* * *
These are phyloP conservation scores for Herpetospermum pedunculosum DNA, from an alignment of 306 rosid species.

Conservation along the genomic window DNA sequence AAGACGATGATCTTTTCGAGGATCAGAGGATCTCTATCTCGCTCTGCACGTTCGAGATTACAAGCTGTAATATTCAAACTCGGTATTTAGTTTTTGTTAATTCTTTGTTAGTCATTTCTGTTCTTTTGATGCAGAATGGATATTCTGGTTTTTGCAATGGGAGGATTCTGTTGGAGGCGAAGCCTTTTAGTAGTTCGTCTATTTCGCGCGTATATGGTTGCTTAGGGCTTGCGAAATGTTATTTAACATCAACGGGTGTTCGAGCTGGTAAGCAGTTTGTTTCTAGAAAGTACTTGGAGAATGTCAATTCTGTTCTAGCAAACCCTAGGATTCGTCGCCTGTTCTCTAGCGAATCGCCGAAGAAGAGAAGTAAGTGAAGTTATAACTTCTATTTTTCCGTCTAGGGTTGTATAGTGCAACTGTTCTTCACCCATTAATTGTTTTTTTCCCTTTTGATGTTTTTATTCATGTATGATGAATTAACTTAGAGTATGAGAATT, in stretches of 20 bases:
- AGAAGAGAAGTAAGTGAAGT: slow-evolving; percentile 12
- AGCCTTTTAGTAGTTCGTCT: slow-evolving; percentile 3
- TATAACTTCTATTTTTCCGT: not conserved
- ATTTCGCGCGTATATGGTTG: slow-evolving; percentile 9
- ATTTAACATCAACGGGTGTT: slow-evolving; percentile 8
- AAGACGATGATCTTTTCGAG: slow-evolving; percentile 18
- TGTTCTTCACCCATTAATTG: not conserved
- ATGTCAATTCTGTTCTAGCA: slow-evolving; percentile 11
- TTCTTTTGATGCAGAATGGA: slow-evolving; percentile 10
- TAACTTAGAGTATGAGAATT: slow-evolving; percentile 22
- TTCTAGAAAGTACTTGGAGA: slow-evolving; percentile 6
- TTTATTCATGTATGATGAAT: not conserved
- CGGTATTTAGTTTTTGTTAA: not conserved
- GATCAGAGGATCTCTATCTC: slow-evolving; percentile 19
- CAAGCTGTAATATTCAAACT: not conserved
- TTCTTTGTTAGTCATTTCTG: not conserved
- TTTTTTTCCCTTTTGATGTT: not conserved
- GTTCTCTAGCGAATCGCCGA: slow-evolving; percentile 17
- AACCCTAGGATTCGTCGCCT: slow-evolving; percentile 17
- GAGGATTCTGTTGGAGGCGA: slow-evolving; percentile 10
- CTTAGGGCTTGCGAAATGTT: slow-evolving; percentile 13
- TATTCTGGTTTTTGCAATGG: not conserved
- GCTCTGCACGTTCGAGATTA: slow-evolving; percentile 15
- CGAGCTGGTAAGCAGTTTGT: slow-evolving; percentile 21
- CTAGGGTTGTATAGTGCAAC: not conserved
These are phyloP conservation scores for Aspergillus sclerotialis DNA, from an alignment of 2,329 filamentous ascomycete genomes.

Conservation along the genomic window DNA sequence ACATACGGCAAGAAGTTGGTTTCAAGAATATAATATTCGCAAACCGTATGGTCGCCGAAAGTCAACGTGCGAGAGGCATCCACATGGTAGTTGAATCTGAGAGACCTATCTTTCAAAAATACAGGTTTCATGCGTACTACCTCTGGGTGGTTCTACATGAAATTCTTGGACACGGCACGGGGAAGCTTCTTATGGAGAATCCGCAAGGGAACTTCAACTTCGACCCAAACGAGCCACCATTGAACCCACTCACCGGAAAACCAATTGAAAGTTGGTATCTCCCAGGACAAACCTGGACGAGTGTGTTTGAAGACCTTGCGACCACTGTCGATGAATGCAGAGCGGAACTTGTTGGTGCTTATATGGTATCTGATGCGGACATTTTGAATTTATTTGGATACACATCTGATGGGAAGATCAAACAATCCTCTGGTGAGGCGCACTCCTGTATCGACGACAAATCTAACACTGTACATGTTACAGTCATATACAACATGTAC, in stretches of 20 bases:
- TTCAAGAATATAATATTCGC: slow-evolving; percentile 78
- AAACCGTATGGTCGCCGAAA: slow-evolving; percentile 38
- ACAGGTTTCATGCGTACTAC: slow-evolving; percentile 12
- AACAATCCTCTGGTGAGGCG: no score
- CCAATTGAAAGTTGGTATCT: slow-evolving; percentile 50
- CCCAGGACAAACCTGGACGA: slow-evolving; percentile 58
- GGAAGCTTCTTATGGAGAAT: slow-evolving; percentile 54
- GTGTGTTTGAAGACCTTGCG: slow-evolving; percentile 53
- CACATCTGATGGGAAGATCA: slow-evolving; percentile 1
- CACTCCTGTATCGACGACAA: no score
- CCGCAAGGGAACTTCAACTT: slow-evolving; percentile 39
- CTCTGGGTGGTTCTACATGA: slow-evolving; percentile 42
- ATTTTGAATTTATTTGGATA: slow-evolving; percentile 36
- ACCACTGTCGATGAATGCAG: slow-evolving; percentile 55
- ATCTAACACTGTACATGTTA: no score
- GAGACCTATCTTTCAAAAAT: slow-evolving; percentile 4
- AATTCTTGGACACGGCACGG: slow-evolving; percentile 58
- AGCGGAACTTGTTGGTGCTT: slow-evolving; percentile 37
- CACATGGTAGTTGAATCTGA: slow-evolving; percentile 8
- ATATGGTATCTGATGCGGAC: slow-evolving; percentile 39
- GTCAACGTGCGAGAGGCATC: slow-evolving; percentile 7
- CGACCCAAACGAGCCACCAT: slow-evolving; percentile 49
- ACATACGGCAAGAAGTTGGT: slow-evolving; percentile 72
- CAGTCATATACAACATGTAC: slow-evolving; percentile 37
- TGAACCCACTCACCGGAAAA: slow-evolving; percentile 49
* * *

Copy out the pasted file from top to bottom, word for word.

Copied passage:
These are phyloP conservation scores for Herpetospermum pedunculosum DNA, from an alignment of 306 rosid species.

Conservation along the genomic window DNA sequence AAGACGATGATCTTTTCGAGGATCAGAGGATCTCTATCTCGCTCTGCACGTTCGAGATTACAAGCTGTAATATTCAAACTCGGTATTTAGTTTTTGTTAATTCTTTGTTAGTCATTTCTGTTCTTTTGATGCAGAATGGATATTCTGGTTTTTGCAATGGGAGGATTCTGTTGGAGGCGAAGCCTTTTAGTAGTTCGTCTATTTCGCGCGTATATGGTTGCTTAGGGCTTGCGAAATGTTATTTAACATCAACGGGTGTTCGAGCTGGTAAGCAGTTTGTTTCTAGAAAGTACTTGGAGAATGTCAATTCTGTTCTAGCAAACCCTAGGATTCGTCGCCTGTTCTCTAGCGAATCGCCGAAGAAGAGAAGTAAGTGAAGTTATAACTTCTATTTTTCCGTCTAGGGTTGTATAGTGCAACTGTTCTTCACCCATTAATTGTTTTTTTCCCTTTTGATGTTTTTATTCATGTATGATGAATTAACTTAGAGTATGAGAATT, in stretches of 20 bases:
- AGAAGAGAAGTAAGTGAAGT: slow-evolving; percentile 12
- AGCCTTTTAGTAGTTCGTCT: slow-evolving; percentile 3
- TATAACTTCTATTTTTCCGT: not conserved
- ATTTCGCGCGTATATGGTTG: slow-evolving; percentile 9
- ATTTAACATCAACGGGTGTT: slow-evolving; percentile 8
- AAGACGATGATCTTTTCGAG: slow-evolving; percentile 18
- TGTTCTTCACCCATTAATTG: not conserved
- ATGTCAATTCTGTTCTAGCA: slow-evolving; percentile 11
- TTCTTTTGATGCAGAATGGA: slow-evolving; percentile 10
- TAACTTAGAGTATGAGAATT: slow-evolving; percentile 22
- TTCTAGAAAGTACTTGGAGA: slow-evolving; percentile 6
- TTTATTCATGTATGATGAAT: not conserved
- CGGTATTTAGTTTTTGTTAA: not conserved
- GATCAGAGGATCTCTATCTC: slow-evolving; percentile 19
- CAAGCTGTAATATTCAAACT: not conserved
- TTCTTTGTTAGTCATTTCTG: not conserved
- TTTTTTTCCCTTTTGATGTT: not conserved
- GTTCTCTAGCGAATCGCCGA: slow-evolving; percentile 17
- AACCCTAGGATTCGTCGCCT: slow-evolving; percentile 17
- GAGGATTCTGTTGGAGGCGA: slow-evolving; percentile 10
- CTTAGGGCTTGCGAAATGTT: slow-evolving; percentile 13
- TATTCTGGTTTTTGCAATGG: not conserved
- GCTCTGCACGTTCGAGATTA: slow-evolving; percentile 15
- CGAGCTGGTAAGCAGTTTGT: slow-evolving; percentile 21
- CTAGGGTTGTATAGTGCAAC: not conserved
These are phyloP conservation scores for Aspergillus sclerotialis DNA, from an alignment of 2,329 filamentous ascomycete genomes.

Conservation along the genomic window DNA sequence ACATACGGCAAGAAGTTGGTTTCAAGAATATAATATTCGCAAACCGTATGGTCGCCGAAAGTCAACGTGCGAGAGGCATCCACATGGTAGTTGAATCTGAGAGACCTATCTTTCAAAAATACAGGTTTCATGCGTACTACCTCTGGGTGGTTCTACATGAAATTCTTGGACACGGCACGGGGAAGCTTCTTATGGAGAATCCGCAAGGGAACTTCAACTTCGACCCAAACGAGCCACCATTGAACCCACTCACCGGAAAACCAATTGAAAGTTGGTATCTCCCAGGACAAACCTGGACGAGTGTGTTTGAAGACCTTGCGACCACTGTCGATGAATGCAGAGCGGAACTTGTTGGTGCTTATATGGTATCTGATGCGGACATTTTGAATTTATTTGGATACACATCTGATGGGAAGATCAAACAATCCTCTGGTGAGGCGCACTCCTGTATCGACGACAAATCTAACACTGTACATGTTACAGTCATATACAACATGTAC, in stretches of 20 bases:
- TTCAAGAATATAATATTCGC: slow-evolving; percentile 78
- AAACCGTATGGTCGCCGAAA: slow-evolving; percentile 38
- ACAGGTTTCATGCGTACTAC: slow-evolving; percentile 12
- AACAATCCTCTGGTGAGGCG: no score
- CCAATTGAAAGTTGGTATCT: slow-evolving; percentile 50
- CCCAGGACAAACCTGGACGA: slow-evolving; percentile 58
- GGAAGCTTCTTATGGAGAAT: slow-evolving; percentile 54
- GTGTGTTTGAAGACCTTGCG: slow-evolving; percentile 53
- CACATCTGATGGGAAGATCA: slow-evolving; percentile 1
- CACTCCTGTATCGACGACAA: no score
- CCGCAAGGGAACTTCAACTT: slow-evolving; percentile 39
- CTCTGGGTGGTTCTACATGA: slow-evolving; percentile 42
- ATTTTGAATTTATTTGGATA: slow-evolving; percentile 36
- ACCACTGTCGATGAATGCAG: slow-evolving; percentile 55
- ATCTAACACTGTACATGTTA: no score
- GAGACCTATCTTTCAAAAAT: slow-evolving; percentile 4
- AATTCTTGGACACGGCACGG: slow-evolving; percentile 58
- AGCGGAACTTGTTGGTGCTT: slow-evolving; percentile 37
- CACATGGTAGTTGAATCTGA: slow-evolving; percentile 8
- ATATGGTATCTGATGCGGAC: slow-evolving; percentile 39
- GTCAACGTGCGAGAGGCATC: slow-evolving; percentile 7
- CGACCCAAACGAGCCACCAT: slow-evolving; percentile 49
- ACATACGGCAAGAAGTTGGT: slow-evolving; percentile 72
- CAGTCATATACAACATGTAC: slow-evolving; percentile 37
- TGAACCCACTCACCGGAAAA: slow-evolving; percentile 49